Sprint gets $40B backing for T-Mobile US acquisition in August – report

Sprint gets $40B backing for T-Mobile US merger announcement in August – report

20 JUN 2014

Sprint has lined up eight banks to finance its intended purchase of smaller rival T-Mobile US, according to Reuters’ sources, and a merger announcement is on the cards for August.

Details have so far been sketchy on how Sprint – majority-owned by Japan’s SoftBank – would finance a T-Mobile US takeover, but sources “familiar with the matter” say a debt package exceeding $40 billion has been put together.

As well as commitment from the eight banks – three of which are Japanese – the package includes a $20 billion bridging loan from SoftBank.

The companies involved, said the sources, are looking to sign off on the financial details in time for a merger announcement around August.

According to various reports last month, Sprint and Deutsche Telekom (which owns 67 per cent of T-Mobile US) had broadly agreed on a deal that would value T-Mobile US at almost $40 per share. That would place an equity value of about $31 billion on T-Mobile US.

Factor in T-Mobile US’ debt that Sprint will be taking on (around $14.5 billion), yet adding the $5.5 billion cash on T-Mobile US’ books, and the enterprise value ends up at around $40 billion.

Sources said Sprint would offer a 50/50 mix of stock and cash for T-Mobile US, leaving Deutsche Telekom with a 15 per cent stake.

Masayoshi Son, Sprint chairman and SoftBank CEO, has long coveted T-Mobile US, arguing that a tie-up between the third- and fourth-largest mobile operators in the US would give the necessary scale to mount a more serious challenge to front-runners Verizon Wireless and AT&T.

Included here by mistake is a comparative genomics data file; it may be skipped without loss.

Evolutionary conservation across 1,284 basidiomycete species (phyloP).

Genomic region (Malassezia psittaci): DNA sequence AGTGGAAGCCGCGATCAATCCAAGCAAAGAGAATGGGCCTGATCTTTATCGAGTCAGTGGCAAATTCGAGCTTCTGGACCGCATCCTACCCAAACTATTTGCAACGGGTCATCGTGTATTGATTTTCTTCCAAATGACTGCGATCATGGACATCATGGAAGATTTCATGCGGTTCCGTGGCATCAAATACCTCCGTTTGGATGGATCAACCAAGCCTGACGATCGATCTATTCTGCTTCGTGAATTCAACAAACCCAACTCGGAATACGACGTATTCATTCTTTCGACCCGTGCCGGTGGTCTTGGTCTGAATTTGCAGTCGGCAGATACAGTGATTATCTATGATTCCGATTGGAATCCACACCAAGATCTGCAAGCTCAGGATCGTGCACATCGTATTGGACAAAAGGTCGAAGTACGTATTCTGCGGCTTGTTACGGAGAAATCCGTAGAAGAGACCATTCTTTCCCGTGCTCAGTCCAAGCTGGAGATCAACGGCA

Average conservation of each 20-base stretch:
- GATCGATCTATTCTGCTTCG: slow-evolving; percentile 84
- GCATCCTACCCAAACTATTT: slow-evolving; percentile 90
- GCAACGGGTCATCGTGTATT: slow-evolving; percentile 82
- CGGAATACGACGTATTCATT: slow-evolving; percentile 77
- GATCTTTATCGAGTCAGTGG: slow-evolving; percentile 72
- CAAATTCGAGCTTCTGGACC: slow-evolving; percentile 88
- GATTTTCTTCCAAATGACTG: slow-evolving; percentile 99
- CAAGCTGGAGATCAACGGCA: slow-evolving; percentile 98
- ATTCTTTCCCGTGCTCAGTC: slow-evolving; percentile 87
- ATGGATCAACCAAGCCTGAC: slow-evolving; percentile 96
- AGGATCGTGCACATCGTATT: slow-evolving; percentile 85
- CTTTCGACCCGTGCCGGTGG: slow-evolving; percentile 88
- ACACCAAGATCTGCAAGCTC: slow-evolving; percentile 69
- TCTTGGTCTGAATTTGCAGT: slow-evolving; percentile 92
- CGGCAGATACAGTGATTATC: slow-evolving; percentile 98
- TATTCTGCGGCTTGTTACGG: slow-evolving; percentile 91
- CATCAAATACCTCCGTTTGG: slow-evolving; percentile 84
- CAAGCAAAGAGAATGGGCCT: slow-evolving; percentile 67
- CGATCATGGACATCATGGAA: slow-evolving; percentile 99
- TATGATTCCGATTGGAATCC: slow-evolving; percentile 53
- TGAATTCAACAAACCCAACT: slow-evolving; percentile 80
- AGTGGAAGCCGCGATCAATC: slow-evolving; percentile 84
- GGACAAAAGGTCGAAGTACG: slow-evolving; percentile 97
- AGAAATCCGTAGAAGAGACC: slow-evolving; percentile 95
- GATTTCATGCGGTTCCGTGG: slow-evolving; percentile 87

It’s far from certain, however, that Son will convince regulators to allow a merger to go ahead. At a recent conference, however, he argued that mega-deals between telecoms and media companies – AT&T’s $49 billion move on DirecTV, and Comcast’s $45 billion deal for Time Warner – made a tie-up between Sprint and T-Mobile US all the more compelling if those other deals were given the regulatory thumbs up.

The two enlarged firms, said Son, would mean competition for internet access was restricted as there was only one other company – Verizon – that could match them in terms of scale.

“Right now, there are three big players out there, and they are getting even bigger,” he said Son. “If anyone says four is better than three, I agree with that. We should be number four.”

Conscious of the regulatory risks, Deutsche Telekom reportedly managed to secure a hefty compensation package of $2 billion from Sprint in the event that any future merger with T-Mobile US is blocked by regulators (a much higher sum than the $1 billion previously reported by the Wall Street Journal).

Deutsche Telekom will also reportedly pay a break-up fee of roughly $1 billion if it tries to wiggle out of the deal.

The banks involved in Sprint’s $40 billion debt package, said Reuters’ sources, are JPMorgan Chase & Co, Goldman Sachs Group, Deutsche Bank, Bank of America Merrill Lynch and Citigroup, as well as Japanese banks Mizuho Financial Group, Bank of Tokyo-Mitsubishi UFJ and Sumitomo Mitsui Financial Group.

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Ken Wieland

Ken has been part of the MWC Mobile World Daily editorial team for the last three years, and is now contributing regularly to Mobile World Live. He has been a telecoms journalist for over 15 years, which includes eight...More

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